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As Nats win with 10 singles, Martinez says ‘power will come’ originally appeared on NBC Sports Washington

The Nationals racked up 10 hits in their win over the New York Mets on Saturday, setting a season-high with seven runs scored as they cruised to a series-tying victory in Queens.

While the run total might suggest Washington was barreling up Mets pitchers all afternoon, each of those 10 hits were singles. It was only the second time this season that an MLB team has recorded 10 or more singles without collecting an extra-base hit. The Nationals’ offense has lacked power this year, hitting just 14 home runs through 18 games — a total that ranked 28th in the majors entering play Saturday.

However, the Nationals found many ways to get on base Saturday. In addition to the 10 singles, the team also drew five walks and even drove in a run with a bases-loaded hit-by-pitch. Mets starter Marcus Stroman lasted only four innings with five runs (four earned) allowed after giving up just two runs across his first three starts.

“We gotta move the baseball, we gotta accept our walks and play for the guy behind us,” Nationals manager Davey Martinez said on a Zoom call after the game. “That’s how you extend innings. That’s how you score runs. They did that today. Unselfishly, they worked their walks, they got base hits when needed so they all had a good day today.

“The power will come. We got some guys that can hit the ball a long way. It’s gonna happen but for right now I like the at-bats, I like the way that they took their walks and they were pulling for each other, which they do every day but today you saw them trying to get on base for the next guy.”

“Move the baseball” is coach speak for “put the ball in play.” The Nationals did a lot of that on Saturday and it was enough to walk away with the win. But sooner or later, that power is going to be needed. The Nationals are the only team in baseball that has yet to hit a home run with runners in scoring position this season. That’s 18 games without a big home run that pulls a game within reach or buries an opponent far behind. Those hits aren’t pivotal on a daily basis, but they do make a difference in an NL East division where every win matters.

Washington is without Juan Soto, its most dependable offensive presence. Yet the team is still waiting for Josh Bell (.132/.227/.263 on the season) and Kyle Schwarber (.208/.240/.333) to bring runners around as the resident No. 4 and 5 hitters, respectively. Schwarber tallied two bloop singles Saturday, perhaps a sign of good things to come after he entered the game on an 0-for-13 skid. Bell is still searching for his first multi-hit game of the year.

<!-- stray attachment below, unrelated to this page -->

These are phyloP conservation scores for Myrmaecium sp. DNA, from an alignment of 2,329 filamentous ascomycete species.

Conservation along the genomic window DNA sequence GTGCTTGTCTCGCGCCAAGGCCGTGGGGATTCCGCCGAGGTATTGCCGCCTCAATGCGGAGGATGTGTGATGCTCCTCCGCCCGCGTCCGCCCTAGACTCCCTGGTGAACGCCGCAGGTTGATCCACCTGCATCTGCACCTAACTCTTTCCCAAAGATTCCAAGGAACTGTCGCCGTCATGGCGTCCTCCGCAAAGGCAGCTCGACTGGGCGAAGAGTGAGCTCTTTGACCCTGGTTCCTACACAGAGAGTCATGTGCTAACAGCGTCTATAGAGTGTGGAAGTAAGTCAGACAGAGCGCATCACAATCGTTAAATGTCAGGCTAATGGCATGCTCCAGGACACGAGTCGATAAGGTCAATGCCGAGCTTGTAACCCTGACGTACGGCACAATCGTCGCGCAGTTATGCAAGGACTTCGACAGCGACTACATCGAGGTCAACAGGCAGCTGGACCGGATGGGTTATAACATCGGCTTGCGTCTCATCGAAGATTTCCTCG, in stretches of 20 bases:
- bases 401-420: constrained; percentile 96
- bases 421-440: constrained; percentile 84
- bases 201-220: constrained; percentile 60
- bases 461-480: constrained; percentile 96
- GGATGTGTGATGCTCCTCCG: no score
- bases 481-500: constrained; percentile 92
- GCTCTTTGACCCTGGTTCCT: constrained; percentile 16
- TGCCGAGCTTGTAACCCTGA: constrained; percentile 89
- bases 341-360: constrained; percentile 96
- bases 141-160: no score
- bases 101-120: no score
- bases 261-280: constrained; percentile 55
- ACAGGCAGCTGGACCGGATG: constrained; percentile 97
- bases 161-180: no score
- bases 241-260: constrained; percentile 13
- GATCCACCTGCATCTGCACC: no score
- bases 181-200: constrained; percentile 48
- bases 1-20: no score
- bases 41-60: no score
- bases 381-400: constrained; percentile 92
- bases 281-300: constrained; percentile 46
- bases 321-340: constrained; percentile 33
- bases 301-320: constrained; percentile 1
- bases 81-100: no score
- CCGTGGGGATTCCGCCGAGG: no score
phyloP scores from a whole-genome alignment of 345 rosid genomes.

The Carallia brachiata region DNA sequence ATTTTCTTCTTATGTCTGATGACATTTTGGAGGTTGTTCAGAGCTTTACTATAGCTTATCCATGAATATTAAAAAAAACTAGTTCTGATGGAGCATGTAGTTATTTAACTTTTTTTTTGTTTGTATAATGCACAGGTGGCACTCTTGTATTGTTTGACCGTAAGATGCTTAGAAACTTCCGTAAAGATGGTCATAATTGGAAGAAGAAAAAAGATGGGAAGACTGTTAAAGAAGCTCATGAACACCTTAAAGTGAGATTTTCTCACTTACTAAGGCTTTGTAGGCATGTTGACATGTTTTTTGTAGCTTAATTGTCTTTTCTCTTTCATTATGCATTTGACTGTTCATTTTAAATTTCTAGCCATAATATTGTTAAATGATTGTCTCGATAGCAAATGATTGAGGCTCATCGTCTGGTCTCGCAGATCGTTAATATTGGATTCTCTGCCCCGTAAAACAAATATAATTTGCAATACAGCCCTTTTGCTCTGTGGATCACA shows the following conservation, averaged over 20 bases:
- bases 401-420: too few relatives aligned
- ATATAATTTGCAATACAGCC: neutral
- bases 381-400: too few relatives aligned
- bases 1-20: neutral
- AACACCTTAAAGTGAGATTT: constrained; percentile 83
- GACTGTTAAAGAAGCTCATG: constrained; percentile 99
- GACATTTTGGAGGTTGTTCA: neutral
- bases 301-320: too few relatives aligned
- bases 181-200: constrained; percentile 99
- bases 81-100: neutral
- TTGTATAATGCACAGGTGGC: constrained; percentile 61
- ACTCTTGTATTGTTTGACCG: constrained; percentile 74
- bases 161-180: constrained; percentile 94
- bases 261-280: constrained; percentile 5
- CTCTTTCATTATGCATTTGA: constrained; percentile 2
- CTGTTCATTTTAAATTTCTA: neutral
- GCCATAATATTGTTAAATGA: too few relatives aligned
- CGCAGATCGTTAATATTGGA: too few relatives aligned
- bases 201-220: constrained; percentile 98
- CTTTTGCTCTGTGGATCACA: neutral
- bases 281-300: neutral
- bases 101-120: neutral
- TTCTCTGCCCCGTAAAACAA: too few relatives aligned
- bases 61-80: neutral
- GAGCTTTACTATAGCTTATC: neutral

Second baseman Josh Harrison echoed his skipper’s sentiments that a pesky offense can still make an impact on the win column — at least for now while Soto is out and Bell and Schwarber get their timing down.

“That’s where it starts, having good at-bats and the power comes later,” Harrison said. “It’s all about timely hitting and today we were able to jump on them early and keep adding on. Guys were having good at-bats and keeping that pressure on them.”

Martinez isn’t worrying about the lack of power just yet.

“I think, in due time, you’re gonna see those guys start hitting the ball out of the ballpark,” Martinez said. “I really do. But there’s other ways to win in this game and you saw that today. Just by moving the baseball, drawing walks. It worked today.

“These guys, they’ll find that flow. These guys that are supposed to hit the balls out, they’ll start hitting them out. The other guys that are doubles guys, that’s what they do. They can move the baseball, get guys over and that. I think our lineup is built in many different ways. I know the Josh Bells, the Schwarbers, Trea [Turner], when Soto comes back, Yadi [Hernández] when he’s in there — these guys: They get a pitch they can drive, they’ll drive it.”

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